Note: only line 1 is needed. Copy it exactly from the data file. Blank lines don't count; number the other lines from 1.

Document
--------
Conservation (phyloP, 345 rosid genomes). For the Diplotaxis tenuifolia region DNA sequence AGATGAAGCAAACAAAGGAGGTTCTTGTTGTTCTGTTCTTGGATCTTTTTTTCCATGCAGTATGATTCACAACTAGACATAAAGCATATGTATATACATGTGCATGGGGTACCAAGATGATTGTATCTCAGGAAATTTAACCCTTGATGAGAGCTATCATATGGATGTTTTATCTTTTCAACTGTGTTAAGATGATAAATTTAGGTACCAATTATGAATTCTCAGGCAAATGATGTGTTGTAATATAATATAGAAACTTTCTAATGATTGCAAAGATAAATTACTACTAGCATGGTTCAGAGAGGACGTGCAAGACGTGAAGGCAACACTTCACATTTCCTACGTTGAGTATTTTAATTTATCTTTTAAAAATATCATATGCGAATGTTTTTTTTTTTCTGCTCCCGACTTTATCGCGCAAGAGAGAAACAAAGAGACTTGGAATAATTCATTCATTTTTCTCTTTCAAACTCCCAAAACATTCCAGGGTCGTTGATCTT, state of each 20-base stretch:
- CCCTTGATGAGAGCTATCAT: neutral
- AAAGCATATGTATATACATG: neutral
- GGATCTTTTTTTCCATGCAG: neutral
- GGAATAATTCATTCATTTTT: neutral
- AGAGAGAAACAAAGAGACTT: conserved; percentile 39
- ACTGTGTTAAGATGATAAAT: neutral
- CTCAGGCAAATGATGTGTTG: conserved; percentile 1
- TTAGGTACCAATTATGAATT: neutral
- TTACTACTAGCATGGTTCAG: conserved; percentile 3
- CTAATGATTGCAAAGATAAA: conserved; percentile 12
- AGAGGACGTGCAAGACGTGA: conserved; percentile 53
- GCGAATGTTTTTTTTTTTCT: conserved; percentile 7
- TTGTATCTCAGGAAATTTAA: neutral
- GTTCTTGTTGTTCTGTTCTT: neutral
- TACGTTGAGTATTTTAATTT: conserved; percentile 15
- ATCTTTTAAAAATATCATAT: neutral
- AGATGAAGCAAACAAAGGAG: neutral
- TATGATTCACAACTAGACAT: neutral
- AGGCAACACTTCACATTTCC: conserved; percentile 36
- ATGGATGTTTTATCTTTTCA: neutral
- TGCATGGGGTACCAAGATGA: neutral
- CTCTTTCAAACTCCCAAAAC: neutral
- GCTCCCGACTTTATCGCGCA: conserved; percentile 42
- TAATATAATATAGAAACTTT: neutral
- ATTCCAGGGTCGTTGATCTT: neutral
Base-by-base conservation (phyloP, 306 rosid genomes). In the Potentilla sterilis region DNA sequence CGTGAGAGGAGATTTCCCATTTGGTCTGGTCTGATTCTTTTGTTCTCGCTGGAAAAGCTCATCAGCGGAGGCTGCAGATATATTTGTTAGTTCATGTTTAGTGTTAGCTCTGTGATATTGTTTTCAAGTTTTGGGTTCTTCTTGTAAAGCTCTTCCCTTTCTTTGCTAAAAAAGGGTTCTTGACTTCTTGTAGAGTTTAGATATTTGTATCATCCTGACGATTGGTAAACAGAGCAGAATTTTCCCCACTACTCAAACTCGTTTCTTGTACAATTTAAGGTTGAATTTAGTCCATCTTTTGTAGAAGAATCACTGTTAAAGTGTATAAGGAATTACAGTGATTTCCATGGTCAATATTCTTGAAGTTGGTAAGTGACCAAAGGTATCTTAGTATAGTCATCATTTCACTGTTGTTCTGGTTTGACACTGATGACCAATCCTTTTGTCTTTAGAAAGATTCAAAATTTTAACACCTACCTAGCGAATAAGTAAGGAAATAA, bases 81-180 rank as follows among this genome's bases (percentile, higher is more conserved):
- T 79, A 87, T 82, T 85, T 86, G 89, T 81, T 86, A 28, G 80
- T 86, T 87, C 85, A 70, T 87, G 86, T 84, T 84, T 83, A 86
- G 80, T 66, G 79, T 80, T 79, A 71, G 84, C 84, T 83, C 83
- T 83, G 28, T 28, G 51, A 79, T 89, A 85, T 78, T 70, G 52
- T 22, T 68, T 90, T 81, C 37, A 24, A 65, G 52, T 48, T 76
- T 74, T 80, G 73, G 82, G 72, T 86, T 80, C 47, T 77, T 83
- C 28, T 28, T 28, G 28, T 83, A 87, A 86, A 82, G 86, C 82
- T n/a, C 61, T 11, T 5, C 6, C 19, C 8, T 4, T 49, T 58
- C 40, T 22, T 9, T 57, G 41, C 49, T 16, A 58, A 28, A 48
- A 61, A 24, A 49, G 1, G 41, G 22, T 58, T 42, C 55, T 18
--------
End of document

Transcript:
Conservation (phyloP, 345 rosid genomes). For the Diplotaxis tenuifolia region DNA sequence AGATGAAGCAAACAAAGGAGGTTCTTGTTGTTCTGTTCTTGGATCTTTTTTTCCATGCAGTATGATTCACAACTAGACATAAAGCATATGTATATACATGTGCATGGGGTACCAAGATGATTGTATCTCAGGAAATTTAACCCTTGATGAGAGCTATCATATGGATGTTTTATCTTTTCAACTGTGTTAAGATGATAAATTTAGGTACCAATTATGAATTCTCAGGCAAATGATGTGTTGTAATATAATATAGAAACTTTCTAATGATTGCAAAGATAAATTACTACTAGCATGGTTCAGAGAGGACGTGCAAGACGTGAAGGCAACACTTCACATTTCCTACGTTGAGTATTTTAATTTATCTTTTAAAAATATCATATGCGAATGTTTTTTTTTTTCTGCTCCCGACTTTATCGCGCAAGAGAGAAACAAAGAGACTTGGAATAATTCATTCATTTTTCTCTTTCAAACTCCCAAAACATTCCAGGGTCGTTGATCTT, state of each 20-base stretch: